With our habitat situation we are fortunate to see a lot of raptor activity. We have a pair of resident red-tailed hawks that have been here since we arrived in 2004. I have no way of knowing if they have been the same pair, however there seems to be always two that act as a pair. Sometimes we’ll see three, however, that third one, if adult, is not usually welcomed. We have seen a few of the resident pair’s fledgelings over the years ( I have a photo of one on my Bird Walks page). We have a fair amount of Cooper’s hawk sightings, red-shouldered hawks, which the red-tailed promptly chase off, as well as some sharped-shinned and northern harrier sightings. Seasonally we have had peregrine and merlin falcons and all that is topped of with great horned, barn and western screech owls. With the pastures around us full of ground squirrels and rabbits and the oak grove full of birds and squirrels there is a lot of food available and the result is that a lot of hawks actively hunt this area. Well, that’s only when the resident red-taileds haven’t seen them come around. All the other raptors have to be very stealthy while hunting here. Our “Birding Table-North Yard” is also where we entertain outside, in the shade of the oak canopy. My good birding friend Brad was with Alexi and I on a typically beautiful Southern California afternoon in late spring several years ago. There were two adult American robins foraging around next to us with a squawking fledgeling about twenty feet up in one of the oaks. It was fully colored and fatter than it’s parents so it was quite close to the parents not feeding it anymore. It was just squawking away begging for food. A noise and commotion up in the fledgeling’s tree caught our attention. It was one of the red-tailed hawks crashing in to nab the little sucker! We watched it secure the bird in it’s talons and fly off to another oak a few hundred feet away with the two parents screaming in pursuit! Needless to say, we were all quite amazed. I have had a few other sightings of hawk kills since and have had the good fortune to get a few photos, although not of the highest quality as I only have a 200 focal length lens and really need a 400, oh well, maybe Christmas. One thing that my friend Brad taught me was to look up at the pigeons when they flush from the trees with their clashing of wings to see if any predators may have flushed them. Most times one sees nothing, but sometimes… I was by myself at the “Birding Table-North Yard” one day a few yeas ago when the pigeons flushed from the eucalyptus trees that are across the driveway. When I looked up to inspect I observed a band-tailed pigeon flailing away, falling to the ground with a Cooper’s hawk attached to it! They fell to the ground at the end of the road and I immediately ran in for my camera.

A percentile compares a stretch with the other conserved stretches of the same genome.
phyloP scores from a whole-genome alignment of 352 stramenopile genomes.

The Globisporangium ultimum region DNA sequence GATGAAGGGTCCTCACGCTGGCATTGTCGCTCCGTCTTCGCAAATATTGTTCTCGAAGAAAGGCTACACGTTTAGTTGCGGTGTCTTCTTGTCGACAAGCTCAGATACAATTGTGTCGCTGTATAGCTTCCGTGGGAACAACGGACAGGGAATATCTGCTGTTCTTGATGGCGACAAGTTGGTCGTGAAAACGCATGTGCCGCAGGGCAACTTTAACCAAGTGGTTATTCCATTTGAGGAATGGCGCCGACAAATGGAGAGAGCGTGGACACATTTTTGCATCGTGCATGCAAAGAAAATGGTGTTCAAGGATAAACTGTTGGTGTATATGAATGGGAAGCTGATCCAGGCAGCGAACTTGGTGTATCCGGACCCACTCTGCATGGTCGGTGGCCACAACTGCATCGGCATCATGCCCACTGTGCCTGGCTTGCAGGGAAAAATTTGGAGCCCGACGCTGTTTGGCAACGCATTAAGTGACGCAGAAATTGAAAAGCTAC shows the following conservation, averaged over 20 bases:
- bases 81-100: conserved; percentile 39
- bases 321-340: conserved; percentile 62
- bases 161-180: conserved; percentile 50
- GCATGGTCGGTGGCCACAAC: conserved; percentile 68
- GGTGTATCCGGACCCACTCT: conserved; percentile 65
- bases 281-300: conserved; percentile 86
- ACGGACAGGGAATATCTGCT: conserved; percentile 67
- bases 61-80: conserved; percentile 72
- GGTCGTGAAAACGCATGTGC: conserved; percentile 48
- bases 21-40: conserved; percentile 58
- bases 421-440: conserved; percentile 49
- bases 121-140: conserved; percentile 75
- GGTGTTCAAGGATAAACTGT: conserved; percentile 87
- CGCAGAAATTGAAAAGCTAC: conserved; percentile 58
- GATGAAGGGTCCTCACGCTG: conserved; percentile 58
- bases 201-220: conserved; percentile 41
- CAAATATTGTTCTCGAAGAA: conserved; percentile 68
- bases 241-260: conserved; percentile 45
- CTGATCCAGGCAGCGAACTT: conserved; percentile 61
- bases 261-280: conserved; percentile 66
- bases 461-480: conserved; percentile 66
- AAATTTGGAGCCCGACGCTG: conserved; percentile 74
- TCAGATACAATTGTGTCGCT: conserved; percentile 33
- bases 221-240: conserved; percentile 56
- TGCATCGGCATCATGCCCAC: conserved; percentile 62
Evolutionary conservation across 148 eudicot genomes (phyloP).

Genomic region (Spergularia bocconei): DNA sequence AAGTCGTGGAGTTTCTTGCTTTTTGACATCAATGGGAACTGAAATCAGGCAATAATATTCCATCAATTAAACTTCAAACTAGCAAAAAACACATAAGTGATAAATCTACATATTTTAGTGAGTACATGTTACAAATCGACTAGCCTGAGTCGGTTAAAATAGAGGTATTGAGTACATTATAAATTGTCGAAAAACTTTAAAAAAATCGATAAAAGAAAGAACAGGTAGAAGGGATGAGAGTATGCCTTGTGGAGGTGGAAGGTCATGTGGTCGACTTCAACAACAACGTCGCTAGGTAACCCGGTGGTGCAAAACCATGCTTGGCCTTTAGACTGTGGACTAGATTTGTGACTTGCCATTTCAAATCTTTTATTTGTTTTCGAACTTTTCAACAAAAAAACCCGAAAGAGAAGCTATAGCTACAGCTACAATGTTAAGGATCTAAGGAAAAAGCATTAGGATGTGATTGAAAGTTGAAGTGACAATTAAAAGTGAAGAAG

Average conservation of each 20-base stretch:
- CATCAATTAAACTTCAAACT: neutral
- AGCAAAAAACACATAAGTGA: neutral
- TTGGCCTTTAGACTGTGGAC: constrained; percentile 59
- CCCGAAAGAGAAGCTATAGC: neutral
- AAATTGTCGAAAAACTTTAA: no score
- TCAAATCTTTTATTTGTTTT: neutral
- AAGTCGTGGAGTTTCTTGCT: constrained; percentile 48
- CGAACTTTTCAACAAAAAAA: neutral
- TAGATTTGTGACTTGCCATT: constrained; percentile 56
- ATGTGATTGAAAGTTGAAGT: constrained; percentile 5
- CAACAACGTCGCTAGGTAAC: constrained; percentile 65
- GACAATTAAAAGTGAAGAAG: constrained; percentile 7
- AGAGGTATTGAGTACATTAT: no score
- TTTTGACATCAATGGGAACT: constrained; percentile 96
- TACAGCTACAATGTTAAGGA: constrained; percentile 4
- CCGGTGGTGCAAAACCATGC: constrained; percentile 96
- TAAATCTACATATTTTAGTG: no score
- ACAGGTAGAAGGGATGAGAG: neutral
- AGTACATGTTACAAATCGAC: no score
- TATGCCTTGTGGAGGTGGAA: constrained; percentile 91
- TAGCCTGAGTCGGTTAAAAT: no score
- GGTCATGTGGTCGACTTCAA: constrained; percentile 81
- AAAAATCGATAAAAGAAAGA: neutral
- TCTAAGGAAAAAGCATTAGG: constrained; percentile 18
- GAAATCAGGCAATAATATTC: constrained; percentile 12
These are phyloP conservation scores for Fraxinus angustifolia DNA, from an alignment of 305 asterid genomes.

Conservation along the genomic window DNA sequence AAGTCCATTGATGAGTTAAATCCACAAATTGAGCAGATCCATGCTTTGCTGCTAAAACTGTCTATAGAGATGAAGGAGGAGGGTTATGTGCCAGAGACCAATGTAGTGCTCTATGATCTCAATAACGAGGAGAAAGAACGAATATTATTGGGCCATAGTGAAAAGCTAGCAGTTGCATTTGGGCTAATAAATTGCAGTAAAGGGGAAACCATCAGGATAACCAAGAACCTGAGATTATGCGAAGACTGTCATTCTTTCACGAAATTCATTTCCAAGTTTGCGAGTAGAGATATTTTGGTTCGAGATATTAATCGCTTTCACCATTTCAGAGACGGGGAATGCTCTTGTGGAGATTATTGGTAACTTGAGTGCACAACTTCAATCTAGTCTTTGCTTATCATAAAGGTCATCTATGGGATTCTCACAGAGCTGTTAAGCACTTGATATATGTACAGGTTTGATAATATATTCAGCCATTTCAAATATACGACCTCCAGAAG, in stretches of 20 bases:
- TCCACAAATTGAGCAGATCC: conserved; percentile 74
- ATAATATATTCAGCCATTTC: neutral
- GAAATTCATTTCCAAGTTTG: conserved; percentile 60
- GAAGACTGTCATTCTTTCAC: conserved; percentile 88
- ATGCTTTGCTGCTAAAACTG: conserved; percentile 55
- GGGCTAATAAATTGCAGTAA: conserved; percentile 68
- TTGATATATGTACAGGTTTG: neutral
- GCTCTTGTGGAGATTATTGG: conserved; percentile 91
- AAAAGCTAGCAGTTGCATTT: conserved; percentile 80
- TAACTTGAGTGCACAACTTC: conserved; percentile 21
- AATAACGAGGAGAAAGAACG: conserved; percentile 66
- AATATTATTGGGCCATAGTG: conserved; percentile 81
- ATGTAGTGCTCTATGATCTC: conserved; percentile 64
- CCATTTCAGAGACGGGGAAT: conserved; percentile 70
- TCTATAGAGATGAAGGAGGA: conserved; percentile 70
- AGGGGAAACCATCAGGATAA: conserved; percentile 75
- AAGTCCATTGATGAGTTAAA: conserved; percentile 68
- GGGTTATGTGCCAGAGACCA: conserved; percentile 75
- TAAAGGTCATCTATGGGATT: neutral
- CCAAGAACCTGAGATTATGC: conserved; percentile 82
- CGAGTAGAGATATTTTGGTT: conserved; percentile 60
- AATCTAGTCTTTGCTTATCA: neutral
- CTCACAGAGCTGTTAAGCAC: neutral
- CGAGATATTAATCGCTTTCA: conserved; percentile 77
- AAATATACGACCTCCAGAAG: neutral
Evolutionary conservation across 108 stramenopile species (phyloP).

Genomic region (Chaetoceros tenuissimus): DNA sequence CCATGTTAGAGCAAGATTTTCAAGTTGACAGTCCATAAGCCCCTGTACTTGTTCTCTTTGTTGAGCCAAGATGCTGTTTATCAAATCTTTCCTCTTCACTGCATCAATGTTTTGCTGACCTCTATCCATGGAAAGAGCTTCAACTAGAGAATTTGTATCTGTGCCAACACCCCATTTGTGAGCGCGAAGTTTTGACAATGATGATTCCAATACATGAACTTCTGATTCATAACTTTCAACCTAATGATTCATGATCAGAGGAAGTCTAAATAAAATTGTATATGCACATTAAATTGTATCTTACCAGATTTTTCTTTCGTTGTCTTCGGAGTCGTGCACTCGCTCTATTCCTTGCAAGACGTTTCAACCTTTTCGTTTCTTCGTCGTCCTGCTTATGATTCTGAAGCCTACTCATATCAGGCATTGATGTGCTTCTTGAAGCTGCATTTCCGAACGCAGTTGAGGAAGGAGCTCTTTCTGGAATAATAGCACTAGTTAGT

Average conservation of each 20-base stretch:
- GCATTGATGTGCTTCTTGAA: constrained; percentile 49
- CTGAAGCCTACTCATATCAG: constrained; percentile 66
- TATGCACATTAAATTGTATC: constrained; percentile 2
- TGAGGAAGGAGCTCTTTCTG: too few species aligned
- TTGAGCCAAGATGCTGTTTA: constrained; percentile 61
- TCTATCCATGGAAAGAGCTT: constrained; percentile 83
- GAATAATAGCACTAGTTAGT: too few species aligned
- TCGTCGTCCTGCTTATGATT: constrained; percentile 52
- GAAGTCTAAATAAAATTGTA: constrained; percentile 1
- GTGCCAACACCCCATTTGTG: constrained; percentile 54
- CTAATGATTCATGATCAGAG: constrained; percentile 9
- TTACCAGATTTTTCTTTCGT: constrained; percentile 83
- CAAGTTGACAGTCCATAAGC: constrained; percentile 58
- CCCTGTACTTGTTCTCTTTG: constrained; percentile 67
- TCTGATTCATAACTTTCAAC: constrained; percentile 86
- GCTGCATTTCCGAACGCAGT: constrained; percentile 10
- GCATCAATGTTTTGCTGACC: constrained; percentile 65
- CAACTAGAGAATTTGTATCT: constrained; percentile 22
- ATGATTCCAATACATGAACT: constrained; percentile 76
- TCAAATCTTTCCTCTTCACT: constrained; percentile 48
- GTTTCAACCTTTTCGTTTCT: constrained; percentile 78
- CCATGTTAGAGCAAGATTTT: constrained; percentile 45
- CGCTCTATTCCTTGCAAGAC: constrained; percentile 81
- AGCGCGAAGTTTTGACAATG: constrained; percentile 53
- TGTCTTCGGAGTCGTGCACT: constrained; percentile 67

I stayed very low as I tried to get as close as I could. The hawk was shielding its catch with it’s wings to keep it from being seen by other predators. I went back inside to alert Alexi as to what was happening, as she was upstairs taking a nap. As we peered out the window a red-tailed hawk came swooping down and forced the Cooper’s off the kill. I went downstairs for some more photo opps. When I got outside, stealthily, I could see the red-tailed on the fence and the pigeon on the ground close to the fence, where the Cooper’s had dropped it when forced off. The red-tailed did not seem to see the pigeon on the ground. I went back inside for a little bit and when I came out I could still see the pigeon but could not find the red-tailed. As I looked upon the scene I noticed the Cooper’s coming back from the north side working it’s way through the oak canopy. I decided to move the pigeon from the end of the road closer to the fence. As I walked out the driveway the red-tailed, which I couldn’t see, flushed from his perch in a valley oak just west of the eucalyptus and flew south. Apparently it could not discern the pigeon laying on the ground! It had plenty of time to take it while I was in the house. Oh well, better for the Cooper’s. I moved the pigeon a few feet closer and went back inside to watch from the upstairs bedroom window. The Cooper’s soon found the pigeon and dragged it into the shadows of the oaks. The hawk began to “tenderize” the pigeon for about fifteen minutes with its talons by alternately grabbing and squeezing it.